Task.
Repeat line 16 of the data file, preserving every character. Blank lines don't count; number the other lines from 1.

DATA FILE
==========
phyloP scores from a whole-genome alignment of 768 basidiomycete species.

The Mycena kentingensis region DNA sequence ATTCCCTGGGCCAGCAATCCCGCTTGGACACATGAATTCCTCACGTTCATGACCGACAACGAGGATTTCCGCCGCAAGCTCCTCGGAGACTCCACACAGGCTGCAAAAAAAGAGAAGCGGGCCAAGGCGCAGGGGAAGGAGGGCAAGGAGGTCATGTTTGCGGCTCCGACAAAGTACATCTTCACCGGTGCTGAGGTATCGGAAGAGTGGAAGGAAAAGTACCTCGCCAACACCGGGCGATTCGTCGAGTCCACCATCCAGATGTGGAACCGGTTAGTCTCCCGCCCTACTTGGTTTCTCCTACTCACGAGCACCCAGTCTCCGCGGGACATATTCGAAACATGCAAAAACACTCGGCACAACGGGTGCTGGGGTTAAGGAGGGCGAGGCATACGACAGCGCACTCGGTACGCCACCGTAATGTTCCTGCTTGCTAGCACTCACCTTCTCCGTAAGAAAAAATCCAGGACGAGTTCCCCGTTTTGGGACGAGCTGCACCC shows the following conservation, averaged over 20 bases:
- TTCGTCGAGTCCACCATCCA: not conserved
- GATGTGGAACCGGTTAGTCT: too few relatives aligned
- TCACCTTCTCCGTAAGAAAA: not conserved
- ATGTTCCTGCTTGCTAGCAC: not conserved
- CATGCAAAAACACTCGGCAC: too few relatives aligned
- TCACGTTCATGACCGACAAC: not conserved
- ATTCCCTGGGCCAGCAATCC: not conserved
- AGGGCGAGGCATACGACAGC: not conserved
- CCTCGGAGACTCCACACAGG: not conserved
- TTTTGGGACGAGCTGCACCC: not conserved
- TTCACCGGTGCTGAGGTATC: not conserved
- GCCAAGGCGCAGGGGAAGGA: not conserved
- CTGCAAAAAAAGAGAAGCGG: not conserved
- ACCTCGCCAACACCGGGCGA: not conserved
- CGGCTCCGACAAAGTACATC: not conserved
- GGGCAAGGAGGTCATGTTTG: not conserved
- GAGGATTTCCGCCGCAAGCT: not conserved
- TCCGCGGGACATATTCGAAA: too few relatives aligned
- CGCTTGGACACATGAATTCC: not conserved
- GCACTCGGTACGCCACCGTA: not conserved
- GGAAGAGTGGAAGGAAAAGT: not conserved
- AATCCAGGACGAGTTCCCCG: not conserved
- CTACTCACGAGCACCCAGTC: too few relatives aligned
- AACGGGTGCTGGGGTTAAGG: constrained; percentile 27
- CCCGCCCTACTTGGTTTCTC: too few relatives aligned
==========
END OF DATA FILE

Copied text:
- ACCTCGCCAACACCGGGCGA: not conserved